How do you do W30 long term? Do you?

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I just finished my first W30 the weekend of mothers day and was very impressed with the results.

I have another 30ish pounds to lose. Also, I have tried a few things over the last week or so that we're verboten on W30, and they did not settle well or cause mood swings. Idk if I might have some gluten or dairy or idk what sensitivity or what. And it doesn't matter bc either way, I'd like to avoid the cause.

But doing the W30 was HARD and extremely time consuming. And I wasn't a purest following it even. I gave up milk and sugar in my coffee, but I use Kerrygold to make bulletproof coffee. And I use very small amounts of honey or agave in some recipes. I started my W30 by permitting high quality yogurt, but within a couple weeks I had no problem giving it up. Lastly, I have bought a couple things this week to sub for condiments I can't have, like coconut amigos for soy and I made a dessert with coconut milk. This is a BIG deal, because I really HATE coconut.

Does anyone stick to the W30 always? I'm thinking of sorta combining it with the No S philosophy that one day a week or a very special occassion, it's okay to splurge.

If you do W30 for life, how does that look like for you? Does your entire family do it? My dh is type one and needs more carbs than I have been having. And all my kids are beanpoles who eat like a black hole vacuum. Not only do I not know if I can afford to feed them W30, I don't know if I can feed them enough W30 to keep them fueled. So far, most of the time everyone has been eating the same as me, only more of it and they also have pasta, rice, or potatoes with it.

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It took some time for me to fully accept, but I do eat a very strict paleo diet now. I have to because I have LOTS of food reactions (I think it is because I have an autoimmune issue). I've gotten to the point where I can't have eggs, shellfish, and nightshades, and have to really limit nuts and seeds because I react to these on top of the big ones - wheat, dairy, sugar, and soy. So, my diet now is literally a Whole30+autoimmune protocol. I'm getting over my negative mindset on this.

However, I don't think most people have to go that extreme. I think it's simply this: if you react to a food in any way, then that food doesn't belong in your diet. It is causing you harm every time you eat it (and maybe more so than you realize). To be clear, the Whole30 is a strict 30-day elimination diet. Usually, people who eat a paleo/primal diet full time will follow the principles of this clean eating protocol most of the time, but allow occasional use of foods like honey/maple syrup, sometimes corn products (like tortillas), sometimes dairy, sometimes rice, or other things that are less healthy to eat, but they don't react to, when the occasion is worth it. I'm hoping somebody will link the post about how to best make that determination in your thread. ;)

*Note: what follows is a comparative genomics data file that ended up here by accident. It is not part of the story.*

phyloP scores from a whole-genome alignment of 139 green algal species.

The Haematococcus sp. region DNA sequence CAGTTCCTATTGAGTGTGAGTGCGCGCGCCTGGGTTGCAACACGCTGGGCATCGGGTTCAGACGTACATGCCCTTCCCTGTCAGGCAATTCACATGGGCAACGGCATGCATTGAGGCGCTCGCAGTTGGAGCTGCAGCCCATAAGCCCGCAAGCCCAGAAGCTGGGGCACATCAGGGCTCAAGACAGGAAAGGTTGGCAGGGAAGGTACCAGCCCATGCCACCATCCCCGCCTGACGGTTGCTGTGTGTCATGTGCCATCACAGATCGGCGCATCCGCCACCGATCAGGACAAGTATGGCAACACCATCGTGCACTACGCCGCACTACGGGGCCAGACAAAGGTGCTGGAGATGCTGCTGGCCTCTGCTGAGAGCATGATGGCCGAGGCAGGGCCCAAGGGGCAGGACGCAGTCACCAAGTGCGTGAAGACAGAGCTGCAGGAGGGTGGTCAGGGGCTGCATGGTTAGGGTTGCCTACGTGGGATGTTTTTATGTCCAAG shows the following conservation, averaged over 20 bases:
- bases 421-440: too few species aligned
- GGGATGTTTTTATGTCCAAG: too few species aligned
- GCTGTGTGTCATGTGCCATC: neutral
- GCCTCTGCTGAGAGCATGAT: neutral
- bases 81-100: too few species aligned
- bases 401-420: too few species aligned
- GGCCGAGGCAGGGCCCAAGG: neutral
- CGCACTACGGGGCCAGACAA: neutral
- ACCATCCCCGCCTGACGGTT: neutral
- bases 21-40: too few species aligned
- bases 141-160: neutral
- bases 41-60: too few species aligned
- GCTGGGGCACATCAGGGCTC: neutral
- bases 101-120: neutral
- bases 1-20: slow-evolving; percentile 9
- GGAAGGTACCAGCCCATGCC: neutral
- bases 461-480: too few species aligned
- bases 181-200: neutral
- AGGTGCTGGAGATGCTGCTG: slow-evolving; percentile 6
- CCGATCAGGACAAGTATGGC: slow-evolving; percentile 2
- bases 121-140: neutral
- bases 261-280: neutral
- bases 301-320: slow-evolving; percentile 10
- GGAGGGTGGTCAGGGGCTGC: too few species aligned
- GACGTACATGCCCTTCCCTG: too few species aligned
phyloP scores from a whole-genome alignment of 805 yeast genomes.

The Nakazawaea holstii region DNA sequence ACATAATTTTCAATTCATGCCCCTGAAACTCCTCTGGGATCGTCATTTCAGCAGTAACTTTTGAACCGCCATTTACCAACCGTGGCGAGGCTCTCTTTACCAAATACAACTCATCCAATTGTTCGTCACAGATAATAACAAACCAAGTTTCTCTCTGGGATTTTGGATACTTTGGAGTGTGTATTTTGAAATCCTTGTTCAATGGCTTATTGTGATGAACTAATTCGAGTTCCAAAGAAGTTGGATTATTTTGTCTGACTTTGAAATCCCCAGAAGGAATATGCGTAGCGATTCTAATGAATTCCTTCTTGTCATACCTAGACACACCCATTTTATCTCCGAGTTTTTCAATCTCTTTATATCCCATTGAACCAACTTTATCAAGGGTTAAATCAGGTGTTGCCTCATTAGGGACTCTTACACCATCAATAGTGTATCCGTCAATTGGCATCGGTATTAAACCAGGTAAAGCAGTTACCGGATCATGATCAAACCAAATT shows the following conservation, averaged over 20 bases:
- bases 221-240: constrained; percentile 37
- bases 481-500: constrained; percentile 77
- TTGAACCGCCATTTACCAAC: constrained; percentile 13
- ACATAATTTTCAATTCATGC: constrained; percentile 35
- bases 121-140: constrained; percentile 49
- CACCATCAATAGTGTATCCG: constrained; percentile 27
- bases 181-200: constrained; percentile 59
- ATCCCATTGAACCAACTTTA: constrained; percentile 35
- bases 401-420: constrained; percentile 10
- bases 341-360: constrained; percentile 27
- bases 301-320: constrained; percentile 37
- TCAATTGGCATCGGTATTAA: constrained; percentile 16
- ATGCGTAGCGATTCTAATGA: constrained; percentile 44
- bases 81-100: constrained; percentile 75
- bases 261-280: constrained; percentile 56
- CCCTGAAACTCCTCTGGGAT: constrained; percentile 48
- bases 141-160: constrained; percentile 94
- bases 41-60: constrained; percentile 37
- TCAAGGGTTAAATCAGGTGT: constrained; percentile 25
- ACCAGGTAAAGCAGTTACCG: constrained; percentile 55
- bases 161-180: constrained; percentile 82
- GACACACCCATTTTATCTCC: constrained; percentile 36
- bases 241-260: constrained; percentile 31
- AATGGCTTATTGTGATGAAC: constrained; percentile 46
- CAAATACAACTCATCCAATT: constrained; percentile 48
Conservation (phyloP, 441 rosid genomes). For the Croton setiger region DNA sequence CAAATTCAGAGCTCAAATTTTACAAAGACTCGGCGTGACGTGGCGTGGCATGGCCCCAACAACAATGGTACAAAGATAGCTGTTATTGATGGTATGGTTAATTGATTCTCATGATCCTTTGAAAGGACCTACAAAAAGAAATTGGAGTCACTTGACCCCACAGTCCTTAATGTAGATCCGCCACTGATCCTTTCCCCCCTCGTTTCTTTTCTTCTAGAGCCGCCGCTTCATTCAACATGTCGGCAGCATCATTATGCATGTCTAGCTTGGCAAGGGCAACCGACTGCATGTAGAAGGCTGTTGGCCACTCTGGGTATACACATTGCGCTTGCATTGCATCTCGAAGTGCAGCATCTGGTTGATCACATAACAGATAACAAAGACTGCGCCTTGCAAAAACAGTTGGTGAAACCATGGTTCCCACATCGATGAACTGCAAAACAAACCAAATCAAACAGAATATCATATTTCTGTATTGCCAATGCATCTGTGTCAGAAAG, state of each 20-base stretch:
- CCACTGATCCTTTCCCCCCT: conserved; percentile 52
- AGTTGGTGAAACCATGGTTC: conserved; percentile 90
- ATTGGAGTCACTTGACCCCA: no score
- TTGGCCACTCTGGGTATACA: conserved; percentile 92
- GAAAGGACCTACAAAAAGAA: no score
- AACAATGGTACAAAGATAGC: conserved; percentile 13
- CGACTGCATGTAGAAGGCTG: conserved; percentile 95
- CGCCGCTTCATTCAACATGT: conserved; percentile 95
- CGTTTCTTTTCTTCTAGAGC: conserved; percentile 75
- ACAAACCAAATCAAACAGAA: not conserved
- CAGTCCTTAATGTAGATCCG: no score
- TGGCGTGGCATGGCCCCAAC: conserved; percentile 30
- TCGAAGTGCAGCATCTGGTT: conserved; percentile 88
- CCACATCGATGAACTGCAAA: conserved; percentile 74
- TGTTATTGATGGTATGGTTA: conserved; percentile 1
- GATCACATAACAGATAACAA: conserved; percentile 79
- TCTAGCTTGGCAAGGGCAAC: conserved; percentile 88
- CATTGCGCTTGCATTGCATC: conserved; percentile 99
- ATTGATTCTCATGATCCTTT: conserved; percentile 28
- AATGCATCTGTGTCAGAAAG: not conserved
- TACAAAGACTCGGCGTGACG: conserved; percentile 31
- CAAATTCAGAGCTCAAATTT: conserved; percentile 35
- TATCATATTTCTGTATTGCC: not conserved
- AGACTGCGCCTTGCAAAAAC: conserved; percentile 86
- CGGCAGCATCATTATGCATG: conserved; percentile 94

As to how to afford this long term, that's where you have to start getting creative. To save money, my family buys bulk meat (as in quarter cow, etc...) from local farmers who raise pastured animals. If even that is too costly (or not an option for you), you can buy bulk of leaner cuts of conventional meat. Manager specials at grocery stores are also a great thing to run across for this. We get produce from a farmer's market and a Co-op. Some use a CSA. We don't buy organic produce because our food dollars are very limited and pastured meat is more important to me than organic produce. I get things like coconut oil off subscription service because that's the cheapest place I personally can find it. I also no longer make very many fancy paleo recipes that include a lot of nut flours or expensive paleo ingredients (coconut aminos cost a fortune around here) in order to save money.

Growing a garden is also a big way to save money. I am getting into canning and freezing stuff, which allows me to optimize what I grow. Sure, it's more work, but the more you do it, the faster you get at it and the more it just becomes a part of your daily life. Plus, I think self sustainability is an important thing for kids to learn, so put your kids to work! Honestly, the more "homemade" you get, the cheaper eating paleo becomes.

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I am in the same boat with CaseyD. I no longer eat what bothers my system, and I eat what doesn't, although not all the time. Gluten, for example, makes me feel like I'm being stabbed. No gluten anymore (I'm sure there's been some cross contamination, but 99% clean). Corn tortillas, legumes, and dairy don't bother me, so I ate the taco dip a friend brought when we had game night at our house. I don't eat corn often, dairy I eat a max of one serving per day, and legumes are once a week, if that. Generally to use up the dried/frozen prepared beans in my house since I'm doing an intercontinental move in 3 months and can't ship any food...

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